Several weeks ago, I asked readers to help me come up with a new word to replace the term, “housewife.” I received some very clever suggestions, and the most popular by far was Domestic Engineer.

Evelyn Fanning of Okinawa, Japan, explained why she chooses to describe herself by that title. “I think we do so much more than what images conjure in others minds when we say we are SAHMs (Stay at Home Moms).

Fanning went on to say, “My version of our job title gives me the respect and dignity I deserve when putting a title on my current position.”

Respect and dignity are all we really ask for anyway, right?

Ann Taylor wrote from Incirlik Air Base, Turkey, “After 10 years of active duty myself followed by 14 years as an Air Force wife, my personal job title is Vice President for Domestic Operations and Future Development.”

I guess that would make her VP of DOFD, in military terms.

She added, “It’s a small, privately held, family-owned business. Pay isn’t great, but the benefits are outstanding!”

My favorite benefit is the endless supply of hugs and affection offered by my four “men.”

Belle Shirley, a friend and former neighbor when we lived in Okinawa, gave me exactly what I was asking for when I said, “I want a job description that is as confusing as my husband’s.”

According to Belle, I’m an M3A1JAT, which stands for Mother of 3 and 1, Jacqueline of All Trades. I’m not sure if the “1” is meant to stand for Ron or Glory, but they could probably be interchangeable!

I sort of like the complicatedness of Belle’s personalized title for me. The only change I would make is to shorten Jacqueline to Jackie.

My buddy Tara Greenberg, another neighbor from our years spent in the Far East, came up with the sexiest job description, “Homebound Honeys.” It was probably one of the rejected titles for the TV show, “Desperate Housewives.”

No matter what you decide to call yourself, keep in mind that self-respect rather than a fancy title will help you keep your cool the next time your husband comes home and asks, “What did you do all day?”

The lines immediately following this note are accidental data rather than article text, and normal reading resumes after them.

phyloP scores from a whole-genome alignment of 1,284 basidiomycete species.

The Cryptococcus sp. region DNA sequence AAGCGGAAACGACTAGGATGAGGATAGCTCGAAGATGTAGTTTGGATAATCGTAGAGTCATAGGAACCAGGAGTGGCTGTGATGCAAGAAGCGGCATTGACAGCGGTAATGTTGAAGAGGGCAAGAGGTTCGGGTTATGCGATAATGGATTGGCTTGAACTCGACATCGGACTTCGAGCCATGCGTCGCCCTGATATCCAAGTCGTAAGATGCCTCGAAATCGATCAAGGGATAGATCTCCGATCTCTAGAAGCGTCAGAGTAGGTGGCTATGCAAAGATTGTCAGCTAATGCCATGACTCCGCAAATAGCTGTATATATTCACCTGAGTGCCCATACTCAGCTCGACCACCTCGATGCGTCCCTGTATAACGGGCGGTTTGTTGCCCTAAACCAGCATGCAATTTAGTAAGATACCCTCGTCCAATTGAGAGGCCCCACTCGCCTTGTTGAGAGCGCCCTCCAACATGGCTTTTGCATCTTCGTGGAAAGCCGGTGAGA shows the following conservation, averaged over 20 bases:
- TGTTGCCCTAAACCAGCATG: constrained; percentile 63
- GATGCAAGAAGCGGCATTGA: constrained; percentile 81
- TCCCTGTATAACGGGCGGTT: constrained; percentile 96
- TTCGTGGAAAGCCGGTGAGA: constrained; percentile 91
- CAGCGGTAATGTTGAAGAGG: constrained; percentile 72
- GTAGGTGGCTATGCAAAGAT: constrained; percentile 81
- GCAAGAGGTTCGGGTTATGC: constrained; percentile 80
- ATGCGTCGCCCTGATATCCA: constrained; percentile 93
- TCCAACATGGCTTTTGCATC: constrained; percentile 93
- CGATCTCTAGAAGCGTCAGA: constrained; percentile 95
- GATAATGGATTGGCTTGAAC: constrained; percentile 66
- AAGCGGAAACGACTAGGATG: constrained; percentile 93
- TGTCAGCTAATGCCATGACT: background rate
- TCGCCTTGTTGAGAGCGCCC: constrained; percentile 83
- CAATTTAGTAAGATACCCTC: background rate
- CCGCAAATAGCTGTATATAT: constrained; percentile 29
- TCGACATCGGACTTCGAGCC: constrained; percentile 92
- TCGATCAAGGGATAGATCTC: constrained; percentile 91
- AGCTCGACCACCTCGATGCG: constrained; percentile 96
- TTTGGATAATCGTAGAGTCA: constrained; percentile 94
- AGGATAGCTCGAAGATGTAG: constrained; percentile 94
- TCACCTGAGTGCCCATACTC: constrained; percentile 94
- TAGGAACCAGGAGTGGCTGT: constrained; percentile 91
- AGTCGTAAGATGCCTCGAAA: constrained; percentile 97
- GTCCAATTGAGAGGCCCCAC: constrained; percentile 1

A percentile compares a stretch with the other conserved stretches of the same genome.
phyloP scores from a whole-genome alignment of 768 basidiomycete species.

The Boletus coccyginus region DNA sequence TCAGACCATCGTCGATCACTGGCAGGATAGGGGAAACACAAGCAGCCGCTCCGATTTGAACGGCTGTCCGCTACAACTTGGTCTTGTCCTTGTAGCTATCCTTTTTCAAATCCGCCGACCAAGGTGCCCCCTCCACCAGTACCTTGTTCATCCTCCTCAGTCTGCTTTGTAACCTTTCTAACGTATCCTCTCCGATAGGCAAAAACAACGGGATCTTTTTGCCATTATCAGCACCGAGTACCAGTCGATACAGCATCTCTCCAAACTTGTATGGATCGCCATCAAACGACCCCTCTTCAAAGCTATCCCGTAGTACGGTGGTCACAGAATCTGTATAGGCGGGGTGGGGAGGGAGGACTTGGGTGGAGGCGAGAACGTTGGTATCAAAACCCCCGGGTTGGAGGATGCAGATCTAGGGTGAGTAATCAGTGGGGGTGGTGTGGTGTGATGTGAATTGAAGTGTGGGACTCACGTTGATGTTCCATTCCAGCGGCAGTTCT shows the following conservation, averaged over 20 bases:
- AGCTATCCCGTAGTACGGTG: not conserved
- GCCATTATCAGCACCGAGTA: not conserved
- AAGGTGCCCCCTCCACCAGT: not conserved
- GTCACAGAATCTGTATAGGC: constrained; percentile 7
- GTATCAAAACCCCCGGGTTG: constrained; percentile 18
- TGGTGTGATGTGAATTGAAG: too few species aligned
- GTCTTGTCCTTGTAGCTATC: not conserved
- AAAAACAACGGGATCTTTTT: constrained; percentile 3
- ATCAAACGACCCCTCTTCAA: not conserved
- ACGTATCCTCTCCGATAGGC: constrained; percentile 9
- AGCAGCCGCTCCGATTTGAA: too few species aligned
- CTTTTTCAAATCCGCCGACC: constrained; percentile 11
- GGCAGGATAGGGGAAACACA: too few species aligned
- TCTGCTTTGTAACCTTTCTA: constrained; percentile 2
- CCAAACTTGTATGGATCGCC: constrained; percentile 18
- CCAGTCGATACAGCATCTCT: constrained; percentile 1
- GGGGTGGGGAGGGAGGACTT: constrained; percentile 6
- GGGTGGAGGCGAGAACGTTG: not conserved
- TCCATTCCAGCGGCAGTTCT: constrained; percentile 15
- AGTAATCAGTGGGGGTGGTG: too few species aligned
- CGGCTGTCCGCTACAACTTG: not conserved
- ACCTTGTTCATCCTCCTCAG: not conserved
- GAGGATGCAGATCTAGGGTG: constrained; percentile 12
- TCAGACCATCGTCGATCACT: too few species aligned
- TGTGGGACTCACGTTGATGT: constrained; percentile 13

Remind your family (including pets, if they are smart like Glory and understand what you say) how lucky they are that you choose to spend your time feeding them and cleaning up their messes.

If you don’t seem to be getting through to anyone, the following statistics might be handy to post on the fridge.

According to a survey by, the typical stay-at-home mom would earn $138,095 a year if she were paid for her work. A mother who works outside the home would earn an additional $85,939 for the work she does at home.

Most mothers put in a 92-hour workweek, working 40 hours at base pay and 52 hours overtime.

The 10 jobs listed as comprising a mother’s work were housekeeper, cook, day care teacher, launderer, chauffeur, facilities manager, janitor, computer operator, chief executive officer and psychologist.

I like that chief executive officer part because everyone knows it’s another way of saying The Boss.

Thank you to everyone who responded with suggestions of something better to call ourselves than “housewives” as we go about our daily chores of scrubbing, folding and packing school lunches.

I had fun reading your e-mails, and it gave me something to do while I waited for my nails to dry so I could go back to eating bonbons.

A mother of three boys, Pam Zich has moved eight times in 16 years of marriage to her Marine Corps husband. They have been stationed in various locations, including Okinawa, California, Texas and their current home in Springfield, Va. E-mail her at or find the Zichs online at

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